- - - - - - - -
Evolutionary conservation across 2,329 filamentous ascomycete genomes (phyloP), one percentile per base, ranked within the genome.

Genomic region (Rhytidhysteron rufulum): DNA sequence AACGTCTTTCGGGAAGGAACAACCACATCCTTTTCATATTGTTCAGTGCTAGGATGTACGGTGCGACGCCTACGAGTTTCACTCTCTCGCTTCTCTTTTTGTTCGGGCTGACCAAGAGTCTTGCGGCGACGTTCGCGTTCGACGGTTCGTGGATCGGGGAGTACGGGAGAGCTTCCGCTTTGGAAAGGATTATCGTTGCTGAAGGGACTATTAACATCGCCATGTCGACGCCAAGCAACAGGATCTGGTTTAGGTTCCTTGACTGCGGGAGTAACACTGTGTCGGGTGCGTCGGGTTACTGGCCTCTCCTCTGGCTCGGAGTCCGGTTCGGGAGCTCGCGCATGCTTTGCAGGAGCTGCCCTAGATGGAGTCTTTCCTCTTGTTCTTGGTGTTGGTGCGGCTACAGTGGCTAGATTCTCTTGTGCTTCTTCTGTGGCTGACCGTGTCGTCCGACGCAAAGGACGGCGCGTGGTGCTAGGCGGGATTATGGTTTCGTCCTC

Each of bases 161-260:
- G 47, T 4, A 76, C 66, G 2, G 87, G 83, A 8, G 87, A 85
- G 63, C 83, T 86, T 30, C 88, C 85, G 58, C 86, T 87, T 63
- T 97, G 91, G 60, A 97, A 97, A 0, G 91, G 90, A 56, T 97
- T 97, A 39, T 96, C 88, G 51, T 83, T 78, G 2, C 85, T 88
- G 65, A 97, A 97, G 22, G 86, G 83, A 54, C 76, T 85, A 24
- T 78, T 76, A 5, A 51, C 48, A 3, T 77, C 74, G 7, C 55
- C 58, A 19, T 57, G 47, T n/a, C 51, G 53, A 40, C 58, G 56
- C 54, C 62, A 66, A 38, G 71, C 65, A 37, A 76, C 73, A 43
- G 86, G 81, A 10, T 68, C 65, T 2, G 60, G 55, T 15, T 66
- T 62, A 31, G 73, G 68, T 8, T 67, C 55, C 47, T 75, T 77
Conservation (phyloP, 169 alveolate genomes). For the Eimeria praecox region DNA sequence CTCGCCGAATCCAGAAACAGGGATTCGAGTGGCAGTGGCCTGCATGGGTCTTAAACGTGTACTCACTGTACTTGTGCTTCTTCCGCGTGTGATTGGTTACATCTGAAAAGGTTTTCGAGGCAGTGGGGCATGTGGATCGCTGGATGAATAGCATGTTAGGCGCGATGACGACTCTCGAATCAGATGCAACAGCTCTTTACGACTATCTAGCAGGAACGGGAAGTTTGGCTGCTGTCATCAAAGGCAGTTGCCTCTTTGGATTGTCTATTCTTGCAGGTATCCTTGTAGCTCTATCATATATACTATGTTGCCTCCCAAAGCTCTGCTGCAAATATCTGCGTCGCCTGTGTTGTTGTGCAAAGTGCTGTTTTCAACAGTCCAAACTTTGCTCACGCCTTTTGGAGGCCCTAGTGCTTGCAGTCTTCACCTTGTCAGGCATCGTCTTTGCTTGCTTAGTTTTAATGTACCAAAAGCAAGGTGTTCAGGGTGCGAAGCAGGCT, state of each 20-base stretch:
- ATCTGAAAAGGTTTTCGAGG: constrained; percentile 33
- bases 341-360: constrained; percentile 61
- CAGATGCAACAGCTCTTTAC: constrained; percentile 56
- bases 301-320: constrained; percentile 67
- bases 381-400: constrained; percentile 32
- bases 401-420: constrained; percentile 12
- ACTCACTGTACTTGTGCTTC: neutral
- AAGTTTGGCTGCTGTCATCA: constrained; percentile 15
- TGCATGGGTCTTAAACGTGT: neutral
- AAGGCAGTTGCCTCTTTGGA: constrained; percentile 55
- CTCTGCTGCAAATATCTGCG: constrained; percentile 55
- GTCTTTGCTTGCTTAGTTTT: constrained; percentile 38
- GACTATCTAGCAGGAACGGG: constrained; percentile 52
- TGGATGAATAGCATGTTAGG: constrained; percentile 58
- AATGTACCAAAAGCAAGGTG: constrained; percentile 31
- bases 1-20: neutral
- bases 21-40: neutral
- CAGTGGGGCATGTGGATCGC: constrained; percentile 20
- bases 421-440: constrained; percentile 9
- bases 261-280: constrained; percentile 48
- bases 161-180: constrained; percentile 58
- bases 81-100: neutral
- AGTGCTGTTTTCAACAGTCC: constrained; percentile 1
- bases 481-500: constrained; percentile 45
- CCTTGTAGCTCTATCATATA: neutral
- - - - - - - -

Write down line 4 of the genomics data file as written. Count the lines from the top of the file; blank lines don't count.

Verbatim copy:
- G 47, T 4, A 76, C 66, G 2, G 87, G 83, A 8, G 87, A 85